Providing broadband customers with more attractive legal content could help reduce the amount that is downloaded without permission.
That is according to Viviane Reding, Telecoms Commissioner for the EU, who claimed this week that an impasse has been reached in the arguments over digital piracy.
Speaking at this year's Ludwig Erhard Lecture in Brussels, she cited Eurostat figures indicating that 60 per cent of 16-to-24-year-olds have illegally downloaded audiovisual content from the internet and that 28 per cent would be unwilling to pay.
"While many right holders insist that every unauthorised download from the internet is a violation of intellectual property rights and therefore illegal or even criminal, others stress that access to the internet is a crucial fundamental right," Ms Reding explained.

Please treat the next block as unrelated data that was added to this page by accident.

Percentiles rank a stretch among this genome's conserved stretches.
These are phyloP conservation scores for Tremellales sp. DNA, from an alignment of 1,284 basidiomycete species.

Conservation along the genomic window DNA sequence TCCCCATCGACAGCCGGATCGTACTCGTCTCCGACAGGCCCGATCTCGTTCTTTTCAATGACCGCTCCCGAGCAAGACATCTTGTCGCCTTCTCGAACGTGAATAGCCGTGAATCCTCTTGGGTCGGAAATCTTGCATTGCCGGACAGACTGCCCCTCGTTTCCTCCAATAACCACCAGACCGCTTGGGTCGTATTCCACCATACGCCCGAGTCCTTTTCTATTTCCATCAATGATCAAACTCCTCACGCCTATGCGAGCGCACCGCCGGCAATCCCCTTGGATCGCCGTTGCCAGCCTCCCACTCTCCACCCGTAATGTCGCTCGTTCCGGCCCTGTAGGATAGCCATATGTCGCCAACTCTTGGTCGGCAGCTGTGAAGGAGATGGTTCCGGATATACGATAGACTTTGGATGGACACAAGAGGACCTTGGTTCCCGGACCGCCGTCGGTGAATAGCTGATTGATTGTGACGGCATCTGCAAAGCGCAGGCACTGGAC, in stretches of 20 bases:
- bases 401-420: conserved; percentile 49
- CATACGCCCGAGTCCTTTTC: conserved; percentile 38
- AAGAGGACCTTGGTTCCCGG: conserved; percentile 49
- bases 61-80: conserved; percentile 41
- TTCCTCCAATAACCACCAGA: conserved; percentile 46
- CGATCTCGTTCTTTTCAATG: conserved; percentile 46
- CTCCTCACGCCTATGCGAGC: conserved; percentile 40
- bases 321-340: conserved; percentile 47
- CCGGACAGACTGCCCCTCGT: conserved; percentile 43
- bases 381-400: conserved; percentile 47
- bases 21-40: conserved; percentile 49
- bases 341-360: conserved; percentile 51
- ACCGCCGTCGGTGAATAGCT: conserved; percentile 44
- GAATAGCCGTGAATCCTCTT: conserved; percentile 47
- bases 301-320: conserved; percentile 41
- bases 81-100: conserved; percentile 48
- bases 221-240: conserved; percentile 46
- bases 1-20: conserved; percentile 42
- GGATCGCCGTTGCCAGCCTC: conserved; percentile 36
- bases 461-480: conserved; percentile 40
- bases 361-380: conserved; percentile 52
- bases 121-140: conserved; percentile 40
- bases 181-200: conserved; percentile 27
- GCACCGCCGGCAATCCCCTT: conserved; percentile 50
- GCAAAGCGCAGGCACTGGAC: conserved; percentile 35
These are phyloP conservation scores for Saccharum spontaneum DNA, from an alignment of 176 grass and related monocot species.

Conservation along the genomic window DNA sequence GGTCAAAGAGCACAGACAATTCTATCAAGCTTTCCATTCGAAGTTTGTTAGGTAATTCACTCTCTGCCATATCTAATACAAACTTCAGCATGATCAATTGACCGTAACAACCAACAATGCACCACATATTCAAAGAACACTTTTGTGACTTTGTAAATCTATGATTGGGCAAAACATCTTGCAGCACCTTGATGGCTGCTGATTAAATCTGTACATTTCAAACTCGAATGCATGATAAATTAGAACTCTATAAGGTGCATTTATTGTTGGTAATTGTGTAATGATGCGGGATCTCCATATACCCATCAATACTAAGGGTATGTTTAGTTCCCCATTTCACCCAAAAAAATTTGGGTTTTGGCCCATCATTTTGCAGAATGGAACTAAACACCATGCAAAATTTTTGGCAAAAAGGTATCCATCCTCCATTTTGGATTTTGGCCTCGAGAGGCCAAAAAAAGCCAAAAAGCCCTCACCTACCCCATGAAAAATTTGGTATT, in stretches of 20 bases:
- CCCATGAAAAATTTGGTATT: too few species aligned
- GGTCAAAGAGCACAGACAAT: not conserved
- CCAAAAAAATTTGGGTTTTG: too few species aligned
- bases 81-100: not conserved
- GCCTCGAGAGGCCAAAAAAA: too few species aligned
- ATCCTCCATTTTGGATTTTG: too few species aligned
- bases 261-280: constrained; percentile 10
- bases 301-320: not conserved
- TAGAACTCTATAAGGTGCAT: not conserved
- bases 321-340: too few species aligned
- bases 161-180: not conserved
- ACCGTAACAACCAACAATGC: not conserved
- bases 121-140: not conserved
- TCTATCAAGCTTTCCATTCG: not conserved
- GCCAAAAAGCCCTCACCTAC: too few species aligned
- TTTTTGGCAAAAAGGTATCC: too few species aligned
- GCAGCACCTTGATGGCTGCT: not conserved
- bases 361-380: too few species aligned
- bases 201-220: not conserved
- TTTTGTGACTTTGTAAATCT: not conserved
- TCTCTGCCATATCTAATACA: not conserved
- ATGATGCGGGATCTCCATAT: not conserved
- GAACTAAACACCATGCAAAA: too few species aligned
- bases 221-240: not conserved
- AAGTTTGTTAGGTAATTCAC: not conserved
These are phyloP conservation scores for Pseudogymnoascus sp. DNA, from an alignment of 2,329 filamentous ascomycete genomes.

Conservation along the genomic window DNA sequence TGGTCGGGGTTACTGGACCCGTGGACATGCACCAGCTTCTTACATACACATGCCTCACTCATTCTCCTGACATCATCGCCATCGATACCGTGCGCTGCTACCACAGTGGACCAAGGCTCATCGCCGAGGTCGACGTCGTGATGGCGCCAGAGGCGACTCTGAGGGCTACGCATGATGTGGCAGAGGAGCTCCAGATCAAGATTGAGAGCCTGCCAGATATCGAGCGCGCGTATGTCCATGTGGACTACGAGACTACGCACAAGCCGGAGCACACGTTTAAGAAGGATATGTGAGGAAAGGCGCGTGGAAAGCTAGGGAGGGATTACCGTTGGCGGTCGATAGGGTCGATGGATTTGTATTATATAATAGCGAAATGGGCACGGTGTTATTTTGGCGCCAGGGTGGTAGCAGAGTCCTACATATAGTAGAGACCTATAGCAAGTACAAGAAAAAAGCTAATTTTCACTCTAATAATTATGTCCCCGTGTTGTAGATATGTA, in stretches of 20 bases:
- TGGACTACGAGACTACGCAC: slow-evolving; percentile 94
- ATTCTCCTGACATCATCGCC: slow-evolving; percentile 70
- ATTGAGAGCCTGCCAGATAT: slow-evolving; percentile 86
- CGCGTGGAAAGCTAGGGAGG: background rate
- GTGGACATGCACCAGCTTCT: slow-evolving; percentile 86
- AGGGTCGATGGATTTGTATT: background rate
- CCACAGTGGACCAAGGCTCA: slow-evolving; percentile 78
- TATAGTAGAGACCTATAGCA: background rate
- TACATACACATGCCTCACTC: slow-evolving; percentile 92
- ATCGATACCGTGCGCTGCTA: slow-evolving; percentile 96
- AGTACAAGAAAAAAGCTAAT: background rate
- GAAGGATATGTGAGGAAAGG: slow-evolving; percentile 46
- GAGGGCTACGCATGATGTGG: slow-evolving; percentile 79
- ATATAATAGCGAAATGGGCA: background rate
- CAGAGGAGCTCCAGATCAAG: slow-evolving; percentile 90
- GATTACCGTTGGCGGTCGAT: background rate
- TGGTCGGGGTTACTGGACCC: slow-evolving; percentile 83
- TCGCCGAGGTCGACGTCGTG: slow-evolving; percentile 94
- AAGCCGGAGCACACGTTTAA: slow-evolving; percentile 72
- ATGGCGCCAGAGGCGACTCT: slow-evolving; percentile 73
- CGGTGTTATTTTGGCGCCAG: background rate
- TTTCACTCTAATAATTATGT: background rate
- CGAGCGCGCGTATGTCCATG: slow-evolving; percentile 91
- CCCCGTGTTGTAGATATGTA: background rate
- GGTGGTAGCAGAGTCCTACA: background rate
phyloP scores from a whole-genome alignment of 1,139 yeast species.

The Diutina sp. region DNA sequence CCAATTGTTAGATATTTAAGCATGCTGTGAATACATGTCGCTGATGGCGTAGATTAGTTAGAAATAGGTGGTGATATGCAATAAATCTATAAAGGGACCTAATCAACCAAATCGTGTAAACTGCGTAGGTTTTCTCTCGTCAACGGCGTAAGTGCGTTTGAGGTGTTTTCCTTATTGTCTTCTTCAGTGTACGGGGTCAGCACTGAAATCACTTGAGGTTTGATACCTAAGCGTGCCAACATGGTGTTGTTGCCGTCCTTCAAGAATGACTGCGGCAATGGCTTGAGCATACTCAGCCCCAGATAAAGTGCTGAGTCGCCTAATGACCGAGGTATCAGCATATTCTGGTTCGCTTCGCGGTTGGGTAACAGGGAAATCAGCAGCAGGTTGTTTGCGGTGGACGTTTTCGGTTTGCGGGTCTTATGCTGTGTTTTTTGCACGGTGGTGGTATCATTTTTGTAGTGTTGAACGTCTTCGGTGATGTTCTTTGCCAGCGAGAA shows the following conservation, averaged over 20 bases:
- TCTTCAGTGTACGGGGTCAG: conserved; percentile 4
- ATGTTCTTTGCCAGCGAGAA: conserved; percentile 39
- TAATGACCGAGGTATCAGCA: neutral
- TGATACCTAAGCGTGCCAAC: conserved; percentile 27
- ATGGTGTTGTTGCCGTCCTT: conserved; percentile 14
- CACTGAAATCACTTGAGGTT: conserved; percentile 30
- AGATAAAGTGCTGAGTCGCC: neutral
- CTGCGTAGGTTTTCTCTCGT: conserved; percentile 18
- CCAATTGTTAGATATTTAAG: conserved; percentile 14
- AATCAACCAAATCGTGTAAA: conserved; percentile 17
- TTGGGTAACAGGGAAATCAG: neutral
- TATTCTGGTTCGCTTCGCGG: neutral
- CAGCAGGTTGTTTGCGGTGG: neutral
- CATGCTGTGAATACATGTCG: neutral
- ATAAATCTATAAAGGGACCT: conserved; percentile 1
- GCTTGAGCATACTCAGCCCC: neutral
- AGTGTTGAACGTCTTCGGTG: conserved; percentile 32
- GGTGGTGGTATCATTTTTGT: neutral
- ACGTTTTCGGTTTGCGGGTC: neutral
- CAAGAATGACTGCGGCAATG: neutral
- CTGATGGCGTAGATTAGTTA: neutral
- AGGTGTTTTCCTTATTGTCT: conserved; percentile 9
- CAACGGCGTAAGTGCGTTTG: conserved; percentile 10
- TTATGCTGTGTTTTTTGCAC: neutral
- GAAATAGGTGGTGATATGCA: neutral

"Let me be clear on this: Both sides are right," she noted, adding that piracy is becoming "more and more sexy" while these camps fail to make headway in finding a common ground.
At the beginning of this month, Ms Reding announced new EU legislation on roaming mobile broadband charges for laptop users which have seen wholesale prices capped at 1 (85p) per MB.